My breath fogs up the glass. I smudge it away with my sleeve and wipe my cheeks free of tears. She’s dead. She’s been dead for 1,946 years and 81 days—they all have—but I still can’t help the current of emotion I feel every time I look at her perfectly-preserved, blank expression.
I wish I could have met her. She was the same age as me when it happened—what the homo sapiens called “twenty” and “female.”
I prefer our term. “A murmur.” So quiet and yet so impactful.
The Diggers found her body bent over a writing desk, buried beneath layers upon layers of rubble. We owe a lot to her because by bending over the desk, she preserved the writing and electronic device that was on it.
Nearly all of the homo sapiens were found with or clutching a “mobile phone.” Hers was one of nineteen from which the Diggers were able to recover data. I use her “photo gallery” as wallpaper for four out of the six rooms in my home. It contains everything from “screenshots” of cooking recipes to “selfies” with legendary monuments such as the Colosseum and Eiffel Tower. I keep them to remember her by. They are my own personal window into the 21st century.
On the days that I am alone, I dress like her too. The Diggers kept her in the clothes she was wearing when she died: a white cotton shirt stained with “pen” ink, a silver chain necklace with matching earrings, faded “jeans,” and white shoes. It’s all very vintage and out of place in the modern world. That’s why I wear it in secret.
I like looking at her eyes. They are brighter in person than they are in her “photos.” Perhaps that is because they reflect what they see—the plain, white walls of her cell in the Museum of Men and Women.
Does she see me?
I would like her to like me. I would like her to tell me… everything. Everything her “photos” cannot tell us. Everything the Diggers could not dig up. I would like to see her smile in person and hear her real voice.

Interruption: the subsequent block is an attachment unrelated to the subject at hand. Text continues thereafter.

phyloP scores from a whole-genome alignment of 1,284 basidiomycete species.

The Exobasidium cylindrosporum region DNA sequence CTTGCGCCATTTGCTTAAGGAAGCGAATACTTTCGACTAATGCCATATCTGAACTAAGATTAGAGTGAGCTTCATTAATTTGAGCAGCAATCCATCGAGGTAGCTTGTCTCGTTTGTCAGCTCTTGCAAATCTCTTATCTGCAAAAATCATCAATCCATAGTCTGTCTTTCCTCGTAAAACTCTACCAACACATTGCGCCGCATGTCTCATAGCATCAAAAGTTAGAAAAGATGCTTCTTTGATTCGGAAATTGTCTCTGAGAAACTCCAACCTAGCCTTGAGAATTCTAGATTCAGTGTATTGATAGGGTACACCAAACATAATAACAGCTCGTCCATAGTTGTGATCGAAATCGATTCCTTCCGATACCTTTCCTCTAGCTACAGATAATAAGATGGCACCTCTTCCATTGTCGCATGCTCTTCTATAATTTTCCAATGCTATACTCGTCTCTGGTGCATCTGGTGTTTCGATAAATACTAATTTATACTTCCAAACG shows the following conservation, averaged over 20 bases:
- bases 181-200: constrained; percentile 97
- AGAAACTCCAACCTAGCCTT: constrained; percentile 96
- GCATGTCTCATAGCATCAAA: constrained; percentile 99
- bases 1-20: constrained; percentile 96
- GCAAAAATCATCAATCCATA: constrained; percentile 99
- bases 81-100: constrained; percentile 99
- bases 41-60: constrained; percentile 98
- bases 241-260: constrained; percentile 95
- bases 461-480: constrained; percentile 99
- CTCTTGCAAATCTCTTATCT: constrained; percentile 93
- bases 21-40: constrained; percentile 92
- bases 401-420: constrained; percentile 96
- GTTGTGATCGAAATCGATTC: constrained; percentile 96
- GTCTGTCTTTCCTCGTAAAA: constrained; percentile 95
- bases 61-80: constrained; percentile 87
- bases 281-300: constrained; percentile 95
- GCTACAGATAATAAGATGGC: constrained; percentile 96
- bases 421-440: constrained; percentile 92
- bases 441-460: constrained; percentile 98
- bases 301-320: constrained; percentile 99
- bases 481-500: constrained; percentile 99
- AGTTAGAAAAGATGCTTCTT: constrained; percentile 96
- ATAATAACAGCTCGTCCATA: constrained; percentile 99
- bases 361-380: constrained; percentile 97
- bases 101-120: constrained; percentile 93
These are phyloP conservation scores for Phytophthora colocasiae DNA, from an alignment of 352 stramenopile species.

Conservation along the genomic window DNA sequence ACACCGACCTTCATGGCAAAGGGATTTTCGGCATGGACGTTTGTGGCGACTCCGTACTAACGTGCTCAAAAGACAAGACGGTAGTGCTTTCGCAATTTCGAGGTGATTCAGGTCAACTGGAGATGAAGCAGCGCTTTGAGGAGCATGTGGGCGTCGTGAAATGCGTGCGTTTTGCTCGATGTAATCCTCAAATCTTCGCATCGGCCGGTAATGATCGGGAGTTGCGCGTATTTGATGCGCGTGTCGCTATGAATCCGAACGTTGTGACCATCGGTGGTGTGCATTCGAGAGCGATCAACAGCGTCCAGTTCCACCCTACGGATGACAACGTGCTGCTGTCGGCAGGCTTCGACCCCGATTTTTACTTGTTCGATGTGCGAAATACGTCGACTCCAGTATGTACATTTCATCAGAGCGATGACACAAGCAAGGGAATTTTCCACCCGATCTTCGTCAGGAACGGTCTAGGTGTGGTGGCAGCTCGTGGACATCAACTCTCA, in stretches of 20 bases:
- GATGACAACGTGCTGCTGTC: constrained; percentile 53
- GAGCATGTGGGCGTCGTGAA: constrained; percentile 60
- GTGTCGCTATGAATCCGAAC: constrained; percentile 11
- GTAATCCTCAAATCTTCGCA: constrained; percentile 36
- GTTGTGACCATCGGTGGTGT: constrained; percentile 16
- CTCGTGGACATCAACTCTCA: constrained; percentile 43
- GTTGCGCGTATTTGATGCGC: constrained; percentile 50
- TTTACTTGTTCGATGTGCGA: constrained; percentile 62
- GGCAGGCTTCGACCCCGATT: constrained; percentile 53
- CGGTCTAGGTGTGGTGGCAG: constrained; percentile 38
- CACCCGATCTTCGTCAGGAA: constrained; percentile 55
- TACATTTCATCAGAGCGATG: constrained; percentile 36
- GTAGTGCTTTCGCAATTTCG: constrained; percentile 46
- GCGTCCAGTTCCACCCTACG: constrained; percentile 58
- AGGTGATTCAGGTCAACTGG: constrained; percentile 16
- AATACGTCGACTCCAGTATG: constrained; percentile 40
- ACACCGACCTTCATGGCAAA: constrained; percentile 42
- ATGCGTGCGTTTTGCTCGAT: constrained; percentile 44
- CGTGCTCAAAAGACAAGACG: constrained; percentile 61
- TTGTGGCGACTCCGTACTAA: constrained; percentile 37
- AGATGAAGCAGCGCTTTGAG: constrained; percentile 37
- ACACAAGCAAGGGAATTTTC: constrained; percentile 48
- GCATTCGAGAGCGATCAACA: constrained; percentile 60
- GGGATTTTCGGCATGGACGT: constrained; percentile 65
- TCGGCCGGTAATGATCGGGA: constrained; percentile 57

I raise my fingertips to the glass and I trace her tiny form: hair swept over one shoulder to cover the injuries on her neck; chapped lips parted; left arm limp and outstretched, palm facing downwards.
It’s still possible that one day we will invent a technology to awaken her and the others. Last year, I submitted a request to the Diggers to be there when she wakes up. I want to be the first one she sees. I haven’t heard back yet.
The way I see it, she is everything I could have been if I was born 1,923 years ago. I could have had those blue eyes. I could have seen the places she did. I could have read the same books. I could have listened to her music. I could have learned to “write” by hand. I could have.
“Handwriting” is a homo sapien art. We don’t have the agility in our hands to hold “pens,” that’s why we type everything by clatterboards. Homo sapiens were artistic.
My favorite, she was a “writer.” The Diggers believe every homo sapien could write, but “writers” were different. They didn’t write just anything. They wrote important things with messages and meanings for important purposes.
I’ve read every writing of hers that the Diggers found. Her “notebook” is a pile of papers bound by a green hardback cover, fastened with a bronze latch. The contents are the closest I can come to having a real conversation with her.
Some people begin the mornings with affirmations or meditations. I begin my mornings by reading one of her entries and imagining I am there.
“The day began,” she wrote on the 8th of November in 2022, “with a balcony view of orange trees and a sunrise over the mountains.
I turn my face to my LED lamp and imagine it is the sunshine. I wish the sun was still in orbit! It is a thought as futile as wishing the homo sapiens had not died.
If only her eyelids would flutter open and she would sit up in her chair. She would read the glass sign that summarizes her life in a paragraph of dates and estimations, wander the corridor labeled Homo Sapien Murmurs and know that even though there were no tears or poems at her funeral, she was not forgotten.
“You are not forgotten,” I whisper, fogging up the glass again. “Do you hear me?”
She stares back, bright eyes blank. A tear rolls off my chin and hits the marble floor with a splash.
Deborah Rose is the Managing Editor for Hey Young Writer. She is the author of YA, fantasy novels Dragon Pearls (2019) and Crown My Heart (2020). You can follow her on Instagram at @authordeborahrose or visit her website, deborahrosegreen.co.uk!